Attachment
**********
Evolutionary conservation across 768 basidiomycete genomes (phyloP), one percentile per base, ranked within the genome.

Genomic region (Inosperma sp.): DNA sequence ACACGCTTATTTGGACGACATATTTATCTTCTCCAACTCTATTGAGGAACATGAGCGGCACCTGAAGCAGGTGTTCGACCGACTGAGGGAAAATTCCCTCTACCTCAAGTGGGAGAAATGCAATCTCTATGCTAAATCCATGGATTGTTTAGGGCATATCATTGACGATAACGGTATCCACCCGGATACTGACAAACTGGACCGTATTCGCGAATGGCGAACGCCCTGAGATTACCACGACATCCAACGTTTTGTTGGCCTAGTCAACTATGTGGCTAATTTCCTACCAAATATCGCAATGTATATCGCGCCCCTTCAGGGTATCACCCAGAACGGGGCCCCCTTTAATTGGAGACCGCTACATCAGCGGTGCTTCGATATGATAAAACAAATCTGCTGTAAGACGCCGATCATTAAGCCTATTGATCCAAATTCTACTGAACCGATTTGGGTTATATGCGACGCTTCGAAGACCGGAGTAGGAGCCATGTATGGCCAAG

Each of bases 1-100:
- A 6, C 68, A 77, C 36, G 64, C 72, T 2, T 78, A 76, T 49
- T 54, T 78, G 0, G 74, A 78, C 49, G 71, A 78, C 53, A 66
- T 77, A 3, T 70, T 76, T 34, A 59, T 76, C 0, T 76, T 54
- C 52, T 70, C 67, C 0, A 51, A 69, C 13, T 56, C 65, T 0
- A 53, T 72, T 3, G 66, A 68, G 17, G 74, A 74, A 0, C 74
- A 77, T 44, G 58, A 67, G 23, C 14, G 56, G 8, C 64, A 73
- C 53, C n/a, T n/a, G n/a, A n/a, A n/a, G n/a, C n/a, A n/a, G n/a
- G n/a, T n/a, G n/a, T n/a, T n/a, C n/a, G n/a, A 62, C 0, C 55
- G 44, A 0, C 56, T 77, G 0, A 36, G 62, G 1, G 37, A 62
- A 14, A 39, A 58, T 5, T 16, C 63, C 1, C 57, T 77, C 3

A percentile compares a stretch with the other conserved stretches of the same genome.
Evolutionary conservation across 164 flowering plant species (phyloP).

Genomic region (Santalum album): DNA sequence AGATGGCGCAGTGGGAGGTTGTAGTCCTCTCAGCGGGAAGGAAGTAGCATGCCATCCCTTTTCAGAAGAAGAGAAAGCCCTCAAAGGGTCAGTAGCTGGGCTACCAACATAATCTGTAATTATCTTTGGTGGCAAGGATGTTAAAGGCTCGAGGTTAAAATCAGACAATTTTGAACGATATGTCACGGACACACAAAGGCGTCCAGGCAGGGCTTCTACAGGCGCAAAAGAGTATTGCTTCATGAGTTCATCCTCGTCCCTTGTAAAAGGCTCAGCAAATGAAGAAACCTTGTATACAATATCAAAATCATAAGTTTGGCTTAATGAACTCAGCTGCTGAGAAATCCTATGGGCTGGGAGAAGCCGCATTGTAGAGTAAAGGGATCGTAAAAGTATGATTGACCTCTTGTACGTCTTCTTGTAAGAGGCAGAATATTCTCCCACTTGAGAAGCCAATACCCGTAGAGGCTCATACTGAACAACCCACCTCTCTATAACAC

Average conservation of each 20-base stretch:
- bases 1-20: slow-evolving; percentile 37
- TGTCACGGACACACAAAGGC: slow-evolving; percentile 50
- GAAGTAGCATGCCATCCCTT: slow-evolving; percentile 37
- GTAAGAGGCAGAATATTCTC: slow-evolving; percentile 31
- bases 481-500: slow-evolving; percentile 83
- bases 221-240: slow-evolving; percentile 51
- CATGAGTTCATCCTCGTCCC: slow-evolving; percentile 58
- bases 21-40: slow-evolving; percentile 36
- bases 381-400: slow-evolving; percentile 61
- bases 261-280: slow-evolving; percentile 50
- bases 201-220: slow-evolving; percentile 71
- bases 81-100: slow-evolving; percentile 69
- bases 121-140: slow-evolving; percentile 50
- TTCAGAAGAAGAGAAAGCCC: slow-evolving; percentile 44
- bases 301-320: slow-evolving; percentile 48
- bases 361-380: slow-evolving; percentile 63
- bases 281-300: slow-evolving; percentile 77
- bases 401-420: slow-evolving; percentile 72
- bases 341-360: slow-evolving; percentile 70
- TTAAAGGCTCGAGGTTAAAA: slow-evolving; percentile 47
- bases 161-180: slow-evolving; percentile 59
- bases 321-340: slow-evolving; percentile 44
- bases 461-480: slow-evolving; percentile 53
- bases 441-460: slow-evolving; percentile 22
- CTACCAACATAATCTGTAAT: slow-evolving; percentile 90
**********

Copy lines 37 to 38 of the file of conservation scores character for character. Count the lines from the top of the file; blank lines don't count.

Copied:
- TTAAAGGCTCGAGGTTAAAA: slow-evolving; percentile 47
- bases 161-180: slow-evolving; percentile 59